But The CW brought out Rodriguez to talk about why diverse representation is so important and why TV needs more actors of all races. It was a riff on things she's said many times before, and Rodriguez is one of TV's best diversity advocates right now. However, it was still a little strange that The CW stopped the show to deliver this presentation to advertisers, who had previously seemed a little cold toward the Jane clip reel.
Now, Jane is a low-rated show, so it's possible that it's just not on advertisers' radar, and The CW was simply attempting to boost its profile a bit. But it's still a Golden Globe–winning, critically acclaimed program that the network just loves; it shouldn't need to be sold again as if it were brand new. That there's still apparently some resistance to the show — and that many of the networks whose upfront presentations I attended emphasized the diversity theme as well — suggests there's real concern at a network level that no matter how much TV executives might see diversity as a good thing (or at least a hot trend), advertisers will take more convincing.
4) The CW continues to take big swings creatively
Then again, the network's huge support of Jane could just be part of The CW's daffy programming strategy. The network picked up three new shows, and all of them look varying degrees of hugely ambitious (occasionally on tiny budgets).
Crazy Ex-Girlfriend, the first TV series from viral video star Rachel Bloom, is basically a musical retelling of Felicity that the network inherited from its corporate cousin Showtime. (It will have to be expanded to an hourlong show and deal with some mild language issues, but Pedowitz suggested that it will otherwise remain largely the same as it was during its development at the pay cable network.) Going from a Showtime budget for the pilot to a CW budget for episode two should be an interesting challenge, but the show is certainly going to have novelty on its side.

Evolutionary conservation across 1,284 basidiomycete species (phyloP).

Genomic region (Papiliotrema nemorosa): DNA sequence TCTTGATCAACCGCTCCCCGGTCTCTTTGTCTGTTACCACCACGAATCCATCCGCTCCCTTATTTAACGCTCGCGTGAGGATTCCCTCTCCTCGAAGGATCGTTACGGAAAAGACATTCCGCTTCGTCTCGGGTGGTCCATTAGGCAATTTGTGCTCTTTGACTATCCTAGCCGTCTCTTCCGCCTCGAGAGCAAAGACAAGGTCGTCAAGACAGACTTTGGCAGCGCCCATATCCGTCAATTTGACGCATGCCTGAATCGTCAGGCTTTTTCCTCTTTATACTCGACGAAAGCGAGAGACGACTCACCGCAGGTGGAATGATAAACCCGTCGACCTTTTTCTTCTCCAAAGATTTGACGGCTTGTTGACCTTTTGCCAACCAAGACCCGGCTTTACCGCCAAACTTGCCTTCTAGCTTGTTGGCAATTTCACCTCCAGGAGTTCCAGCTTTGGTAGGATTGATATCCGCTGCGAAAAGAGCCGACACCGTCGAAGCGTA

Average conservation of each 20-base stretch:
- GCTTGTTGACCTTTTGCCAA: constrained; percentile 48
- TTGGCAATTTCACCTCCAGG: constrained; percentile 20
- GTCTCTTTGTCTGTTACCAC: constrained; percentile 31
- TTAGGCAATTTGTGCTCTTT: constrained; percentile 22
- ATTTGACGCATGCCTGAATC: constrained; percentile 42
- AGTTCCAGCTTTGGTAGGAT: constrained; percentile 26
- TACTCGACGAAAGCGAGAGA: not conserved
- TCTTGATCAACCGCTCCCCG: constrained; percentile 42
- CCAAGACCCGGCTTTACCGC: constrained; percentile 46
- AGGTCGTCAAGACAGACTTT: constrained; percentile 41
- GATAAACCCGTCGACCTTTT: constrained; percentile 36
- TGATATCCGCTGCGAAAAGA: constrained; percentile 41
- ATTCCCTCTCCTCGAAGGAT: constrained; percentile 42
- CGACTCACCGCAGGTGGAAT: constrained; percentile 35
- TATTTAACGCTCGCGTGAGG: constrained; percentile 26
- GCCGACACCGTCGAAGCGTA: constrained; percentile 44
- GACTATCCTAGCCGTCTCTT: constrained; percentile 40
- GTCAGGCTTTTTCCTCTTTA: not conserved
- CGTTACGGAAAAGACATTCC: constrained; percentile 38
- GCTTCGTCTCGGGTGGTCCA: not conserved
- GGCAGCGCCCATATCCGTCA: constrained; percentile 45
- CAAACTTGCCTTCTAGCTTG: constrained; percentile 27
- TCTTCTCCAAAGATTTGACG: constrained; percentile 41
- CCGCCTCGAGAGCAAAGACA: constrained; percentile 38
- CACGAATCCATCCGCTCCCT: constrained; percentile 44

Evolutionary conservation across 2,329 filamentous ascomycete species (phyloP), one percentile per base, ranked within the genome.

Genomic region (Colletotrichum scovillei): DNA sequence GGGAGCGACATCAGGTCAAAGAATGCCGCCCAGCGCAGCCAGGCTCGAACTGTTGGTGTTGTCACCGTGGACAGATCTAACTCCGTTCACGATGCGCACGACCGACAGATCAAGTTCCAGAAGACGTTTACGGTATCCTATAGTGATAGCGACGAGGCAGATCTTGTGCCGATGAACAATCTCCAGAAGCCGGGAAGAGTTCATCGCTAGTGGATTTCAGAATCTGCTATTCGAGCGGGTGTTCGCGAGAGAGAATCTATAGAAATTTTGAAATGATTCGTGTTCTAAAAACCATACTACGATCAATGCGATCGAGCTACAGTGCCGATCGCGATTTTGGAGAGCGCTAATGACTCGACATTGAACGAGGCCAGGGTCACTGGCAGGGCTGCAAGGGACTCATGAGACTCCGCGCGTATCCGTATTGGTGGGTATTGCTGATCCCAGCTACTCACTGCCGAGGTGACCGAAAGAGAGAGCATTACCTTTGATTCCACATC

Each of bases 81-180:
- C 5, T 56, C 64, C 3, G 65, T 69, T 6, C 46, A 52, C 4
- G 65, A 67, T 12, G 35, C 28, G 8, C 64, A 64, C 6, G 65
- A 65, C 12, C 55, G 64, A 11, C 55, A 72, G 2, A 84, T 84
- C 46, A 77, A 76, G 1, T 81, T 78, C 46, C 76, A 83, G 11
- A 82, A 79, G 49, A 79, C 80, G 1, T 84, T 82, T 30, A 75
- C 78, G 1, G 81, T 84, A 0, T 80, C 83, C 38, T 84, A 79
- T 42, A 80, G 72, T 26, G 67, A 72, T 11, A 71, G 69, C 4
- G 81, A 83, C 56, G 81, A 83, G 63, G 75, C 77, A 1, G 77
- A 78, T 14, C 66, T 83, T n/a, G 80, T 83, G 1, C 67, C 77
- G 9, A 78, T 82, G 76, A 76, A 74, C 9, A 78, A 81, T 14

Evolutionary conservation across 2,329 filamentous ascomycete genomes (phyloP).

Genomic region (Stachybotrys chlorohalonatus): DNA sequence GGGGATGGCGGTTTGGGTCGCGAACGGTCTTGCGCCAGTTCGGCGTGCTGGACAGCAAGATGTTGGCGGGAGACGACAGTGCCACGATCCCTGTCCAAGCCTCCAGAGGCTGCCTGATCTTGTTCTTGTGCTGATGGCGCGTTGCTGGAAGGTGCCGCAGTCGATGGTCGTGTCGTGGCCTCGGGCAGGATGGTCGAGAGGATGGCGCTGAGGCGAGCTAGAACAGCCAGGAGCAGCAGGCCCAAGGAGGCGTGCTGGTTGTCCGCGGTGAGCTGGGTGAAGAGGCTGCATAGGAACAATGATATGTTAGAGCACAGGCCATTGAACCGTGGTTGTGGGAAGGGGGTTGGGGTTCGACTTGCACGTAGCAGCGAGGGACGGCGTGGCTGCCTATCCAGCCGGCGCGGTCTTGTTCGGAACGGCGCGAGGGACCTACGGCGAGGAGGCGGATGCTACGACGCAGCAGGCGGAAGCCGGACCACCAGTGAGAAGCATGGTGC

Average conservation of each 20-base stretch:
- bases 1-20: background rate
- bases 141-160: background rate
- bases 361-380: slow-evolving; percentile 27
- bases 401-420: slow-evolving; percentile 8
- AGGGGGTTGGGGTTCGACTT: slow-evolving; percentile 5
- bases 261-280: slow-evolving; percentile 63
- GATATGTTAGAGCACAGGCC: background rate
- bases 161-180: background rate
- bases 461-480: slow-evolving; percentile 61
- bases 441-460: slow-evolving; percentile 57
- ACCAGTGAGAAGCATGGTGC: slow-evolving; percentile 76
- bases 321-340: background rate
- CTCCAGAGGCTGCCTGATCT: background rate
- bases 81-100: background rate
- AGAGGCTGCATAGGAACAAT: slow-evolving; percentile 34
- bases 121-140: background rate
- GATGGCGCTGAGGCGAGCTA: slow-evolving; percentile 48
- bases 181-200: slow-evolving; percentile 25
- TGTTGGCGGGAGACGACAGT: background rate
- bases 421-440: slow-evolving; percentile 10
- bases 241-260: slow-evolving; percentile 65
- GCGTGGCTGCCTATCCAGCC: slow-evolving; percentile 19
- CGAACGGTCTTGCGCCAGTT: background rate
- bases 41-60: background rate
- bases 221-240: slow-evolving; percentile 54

Then there's Containment, one of those shows where you have no idea how it will last beyond season one, but you sort of want to see everybody try all the same. It deals with a deadly virus that causes part of Atlanta to be sealed off from the rest of the world. The virus's 100 percent fatality rate promises gore galore. The attractive cast promises kissing. That sounds like a CW recipe for success.
And finally, there's Legends of Tomorrow, which brings me to my fifth and final thought on The CW's new schedule...
5) Legends of Tomorrow is poised to be the greatest show in the history of television
But the best show The CW presented is its latest DC adaptation, Legends of Tomorrow, which looks absolutely whackadoodle perfect. By the time the trailer introduced the time-traveling man from South London named Rip Hunter, I was in — and that was before Brandon Routh (as the Atom) shrunk down to Ant-Man size and bopped around.
The show reunites many of the most fun recurring characters from The Flash and Arrow, and it's another show where I have no idea what season two could possibly look like. But come on. A time-traveling man named Rip Hunter. Legends of Tomorrow is going to be the best show ever made.